Thursday, July 4, 2013

Real Models

Sometimes in costume design you have to sketch things out for a client or yourself before beginning a project.  The typical fashion design template is going to be something along these lines:, which is fine if you are actually working in the fashion industry or marketing your designs to a corporation or manufacturer.

Unlike mainstream clothing design, historic costuming is a whole other ballgame.  First, no human being in the world has legs that are 6 heads long.  Most women range from 5-8 heads tall total, not 9 or 10 (or 12) like the Barbie-esque fashion industry would have us believe.  The average woman, American or not, has a much higher BMI than these ultra-thin sketches would have us believe; so to get a realistic idea of what my clients are going to look like in a given outfit, I go straight for the camera & photo editing programs, print the master copy out & go to town designing over their "real" bodies. 

The first set is from my own wedding dress designs using various patterns & fashion plates that I stretched to fit my own body in MS Paint.  I think these were from 2006 and it was the first time I used this technique.  Since it was my wedding, not a reenactment, I mixed a lot of time period elements.

First I start with the body blanks (now I take front/side/back)
Take the photos from the mid-level of the body to avoid foreshortening.
Edit out the background for a clean white copy.  
I also trim off things like t-shirt sleeves & other clothing bits that hang out beyond the form.  Skirts usually aren't an issue for me but if they don't fit your design have your model wear pants so you can see their legs.

This is the design I ended up going with.  The patterns were purchased from Truly Victorian with a few minor modifications.

BTW, Heather's patterns are awesome.

I fiddled with a few other cuts & time frames, but really liked the Monet's Picnic theme, so we stuck with the 1860's fantasy dresses.

You get the idea... same commercial sketches, slight variations in how I stretched the images to make them fit my own body.  It let me see what a 150" hoop looked like vs. a 100" hoop.  I also got to play with colors, though I knew I was going with red after having weeks of White Dress Nightmares.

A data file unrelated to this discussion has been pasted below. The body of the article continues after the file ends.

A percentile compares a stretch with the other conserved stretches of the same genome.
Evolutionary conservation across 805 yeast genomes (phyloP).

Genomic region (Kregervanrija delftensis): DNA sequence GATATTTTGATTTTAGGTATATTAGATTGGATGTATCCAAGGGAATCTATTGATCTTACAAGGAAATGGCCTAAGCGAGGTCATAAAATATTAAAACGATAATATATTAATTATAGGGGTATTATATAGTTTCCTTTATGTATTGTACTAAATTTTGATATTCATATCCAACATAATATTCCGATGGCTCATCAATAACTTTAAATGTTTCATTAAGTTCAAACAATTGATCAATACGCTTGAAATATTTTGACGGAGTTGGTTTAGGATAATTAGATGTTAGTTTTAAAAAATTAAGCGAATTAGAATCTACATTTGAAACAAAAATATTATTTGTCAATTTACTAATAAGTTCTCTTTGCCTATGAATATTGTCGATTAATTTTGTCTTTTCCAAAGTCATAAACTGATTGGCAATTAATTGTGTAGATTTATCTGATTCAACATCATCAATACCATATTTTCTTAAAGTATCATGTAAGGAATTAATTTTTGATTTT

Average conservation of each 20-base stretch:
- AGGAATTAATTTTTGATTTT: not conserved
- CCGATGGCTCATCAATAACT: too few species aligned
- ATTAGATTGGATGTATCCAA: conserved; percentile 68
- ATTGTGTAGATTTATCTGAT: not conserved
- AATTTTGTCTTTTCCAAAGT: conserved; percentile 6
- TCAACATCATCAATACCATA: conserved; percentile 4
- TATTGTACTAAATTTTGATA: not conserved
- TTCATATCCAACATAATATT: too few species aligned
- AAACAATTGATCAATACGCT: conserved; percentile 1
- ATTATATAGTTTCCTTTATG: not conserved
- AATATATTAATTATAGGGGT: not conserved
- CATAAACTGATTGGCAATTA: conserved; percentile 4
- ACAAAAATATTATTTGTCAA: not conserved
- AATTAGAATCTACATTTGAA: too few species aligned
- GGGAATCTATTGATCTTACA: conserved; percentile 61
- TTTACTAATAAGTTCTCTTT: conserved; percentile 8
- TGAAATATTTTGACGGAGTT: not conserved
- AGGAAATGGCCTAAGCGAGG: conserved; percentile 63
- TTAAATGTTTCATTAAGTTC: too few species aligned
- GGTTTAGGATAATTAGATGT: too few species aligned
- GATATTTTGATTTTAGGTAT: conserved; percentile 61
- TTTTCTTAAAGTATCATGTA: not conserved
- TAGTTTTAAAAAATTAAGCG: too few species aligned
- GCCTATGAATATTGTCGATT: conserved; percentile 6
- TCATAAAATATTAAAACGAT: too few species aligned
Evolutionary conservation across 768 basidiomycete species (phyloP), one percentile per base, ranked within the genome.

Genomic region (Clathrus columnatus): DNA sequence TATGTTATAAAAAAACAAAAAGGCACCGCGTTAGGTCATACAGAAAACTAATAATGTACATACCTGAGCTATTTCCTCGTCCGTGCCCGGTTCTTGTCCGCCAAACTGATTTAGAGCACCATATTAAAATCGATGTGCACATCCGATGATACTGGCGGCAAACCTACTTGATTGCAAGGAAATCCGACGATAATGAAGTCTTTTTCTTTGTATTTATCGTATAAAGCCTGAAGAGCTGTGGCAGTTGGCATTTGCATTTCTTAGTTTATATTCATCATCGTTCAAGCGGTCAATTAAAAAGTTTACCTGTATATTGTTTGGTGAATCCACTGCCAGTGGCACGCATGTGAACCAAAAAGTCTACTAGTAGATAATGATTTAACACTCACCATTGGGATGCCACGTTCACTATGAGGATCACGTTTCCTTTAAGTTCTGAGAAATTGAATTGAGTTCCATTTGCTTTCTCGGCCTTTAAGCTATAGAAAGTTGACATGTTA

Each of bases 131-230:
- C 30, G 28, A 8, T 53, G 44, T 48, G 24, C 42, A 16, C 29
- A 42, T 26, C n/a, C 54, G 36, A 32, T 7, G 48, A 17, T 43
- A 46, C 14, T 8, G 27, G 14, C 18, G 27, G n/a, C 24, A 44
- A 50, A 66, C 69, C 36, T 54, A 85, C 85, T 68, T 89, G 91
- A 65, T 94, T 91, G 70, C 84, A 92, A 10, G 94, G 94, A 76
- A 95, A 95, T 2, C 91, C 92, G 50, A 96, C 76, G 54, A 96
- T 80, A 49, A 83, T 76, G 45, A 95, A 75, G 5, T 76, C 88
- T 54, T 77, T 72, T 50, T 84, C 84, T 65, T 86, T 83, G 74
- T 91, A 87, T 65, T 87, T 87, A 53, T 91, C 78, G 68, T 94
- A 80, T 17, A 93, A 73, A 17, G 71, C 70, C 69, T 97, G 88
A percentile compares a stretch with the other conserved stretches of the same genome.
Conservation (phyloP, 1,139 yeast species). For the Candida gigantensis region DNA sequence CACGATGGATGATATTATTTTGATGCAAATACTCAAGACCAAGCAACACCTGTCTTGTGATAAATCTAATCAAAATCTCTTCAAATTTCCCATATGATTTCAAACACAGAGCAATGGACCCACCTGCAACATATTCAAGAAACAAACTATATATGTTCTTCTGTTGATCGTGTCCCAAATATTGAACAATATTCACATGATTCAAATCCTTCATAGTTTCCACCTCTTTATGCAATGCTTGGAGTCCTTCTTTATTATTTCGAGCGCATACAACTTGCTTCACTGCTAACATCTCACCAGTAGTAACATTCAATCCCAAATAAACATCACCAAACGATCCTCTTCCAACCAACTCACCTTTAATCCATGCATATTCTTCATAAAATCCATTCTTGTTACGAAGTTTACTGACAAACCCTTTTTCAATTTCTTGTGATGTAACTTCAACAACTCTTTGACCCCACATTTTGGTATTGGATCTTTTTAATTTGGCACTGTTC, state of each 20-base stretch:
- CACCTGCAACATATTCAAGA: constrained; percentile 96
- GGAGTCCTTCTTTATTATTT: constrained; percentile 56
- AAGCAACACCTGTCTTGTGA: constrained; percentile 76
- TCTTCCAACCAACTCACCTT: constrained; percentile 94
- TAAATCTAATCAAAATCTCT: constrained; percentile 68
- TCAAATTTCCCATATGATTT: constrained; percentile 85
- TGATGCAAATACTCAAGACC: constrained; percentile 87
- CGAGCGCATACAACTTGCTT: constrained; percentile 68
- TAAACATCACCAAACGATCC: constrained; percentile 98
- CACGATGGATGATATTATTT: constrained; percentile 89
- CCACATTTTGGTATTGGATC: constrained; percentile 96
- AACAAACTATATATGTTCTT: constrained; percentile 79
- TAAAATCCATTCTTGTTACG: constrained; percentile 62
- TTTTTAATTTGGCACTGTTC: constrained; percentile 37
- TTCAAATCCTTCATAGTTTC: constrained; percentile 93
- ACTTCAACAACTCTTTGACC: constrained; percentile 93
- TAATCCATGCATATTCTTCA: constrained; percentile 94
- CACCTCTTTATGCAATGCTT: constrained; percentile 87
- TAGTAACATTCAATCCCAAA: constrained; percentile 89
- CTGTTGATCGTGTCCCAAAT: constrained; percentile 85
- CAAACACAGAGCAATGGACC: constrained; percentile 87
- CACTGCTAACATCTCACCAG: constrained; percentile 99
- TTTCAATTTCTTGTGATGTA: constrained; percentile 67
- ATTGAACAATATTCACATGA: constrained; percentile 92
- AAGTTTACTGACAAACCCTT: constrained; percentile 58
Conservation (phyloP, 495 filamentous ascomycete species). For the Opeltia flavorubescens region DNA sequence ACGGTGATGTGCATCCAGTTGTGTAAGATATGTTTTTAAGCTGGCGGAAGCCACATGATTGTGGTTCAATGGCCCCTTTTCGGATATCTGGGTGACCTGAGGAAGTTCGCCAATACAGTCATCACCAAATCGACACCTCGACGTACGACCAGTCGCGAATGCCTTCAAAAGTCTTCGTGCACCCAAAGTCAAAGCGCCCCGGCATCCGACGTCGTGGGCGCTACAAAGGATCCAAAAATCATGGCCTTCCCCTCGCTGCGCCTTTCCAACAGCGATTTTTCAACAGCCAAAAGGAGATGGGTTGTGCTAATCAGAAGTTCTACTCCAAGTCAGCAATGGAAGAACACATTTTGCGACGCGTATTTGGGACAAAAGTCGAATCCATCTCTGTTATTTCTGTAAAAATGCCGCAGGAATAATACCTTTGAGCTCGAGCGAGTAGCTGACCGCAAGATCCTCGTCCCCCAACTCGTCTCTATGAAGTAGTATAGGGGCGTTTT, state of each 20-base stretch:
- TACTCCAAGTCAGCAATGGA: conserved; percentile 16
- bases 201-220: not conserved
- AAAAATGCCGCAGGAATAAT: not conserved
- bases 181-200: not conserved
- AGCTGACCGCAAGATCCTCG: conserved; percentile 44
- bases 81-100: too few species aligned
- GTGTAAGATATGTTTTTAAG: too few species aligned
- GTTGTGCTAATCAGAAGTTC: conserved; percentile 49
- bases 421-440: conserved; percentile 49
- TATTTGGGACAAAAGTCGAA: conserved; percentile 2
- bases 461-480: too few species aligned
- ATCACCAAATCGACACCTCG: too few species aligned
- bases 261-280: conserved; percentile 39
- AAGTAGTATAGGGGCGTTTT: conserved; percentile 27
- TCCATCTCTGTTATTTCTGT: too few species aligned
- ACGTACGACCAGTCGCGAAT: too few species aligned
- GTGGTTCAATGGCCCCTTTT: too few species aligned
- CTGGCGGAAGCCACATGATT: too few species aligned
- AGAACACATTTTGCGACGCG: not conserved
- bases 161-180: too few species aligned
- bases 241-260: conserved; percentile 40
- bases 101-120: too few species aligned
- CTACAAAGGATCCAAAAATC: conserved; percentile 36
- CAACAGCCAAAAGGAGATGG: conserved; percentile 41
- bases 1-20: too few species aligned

We made a trial dress to get the idea of the shape (bodice not fitted here) and then went on to make the final outfit. 

I changed a few things as we went, rounding out the hoop, shortening the skirt, the neckline & waistline shapes changed a bit. 

If I had it to do over again (please, no more weddings), I would pick a different cut for the neckline & take more care in fitting the shoulders, but these are the things we learn in time.

Today I prefer to use a print-out master copy of the front/side/back photo & draw the designs with colored pencil.  This is especially helpful when a customer doesn't know quite what they want.

Below are recent sketches for Vicki's gowns from various time periods & locations across Europe.
This lets me plan an outfit from the skin out, listing the necessary garments & any important facts that go with them.
Hand drawn is faster than digital and I can easily explore slight design changes without cursing my mouse.

1430's Vander Weyden dress

1500 Italy, St. Catherine of Alexandria dress

1530's Anne Stafford dress

1580 Ball of Henry III dress

Let's face it; we like to look good & know what we are going to look like from behind.  "Does this dress make my butt look big?" can be a loaded question when asked by a reenactor.  Should it make your butt look big?  Does it look big in a good way?  This technique, while not fool-proof, will help you & your customer make good design choices from the beginning.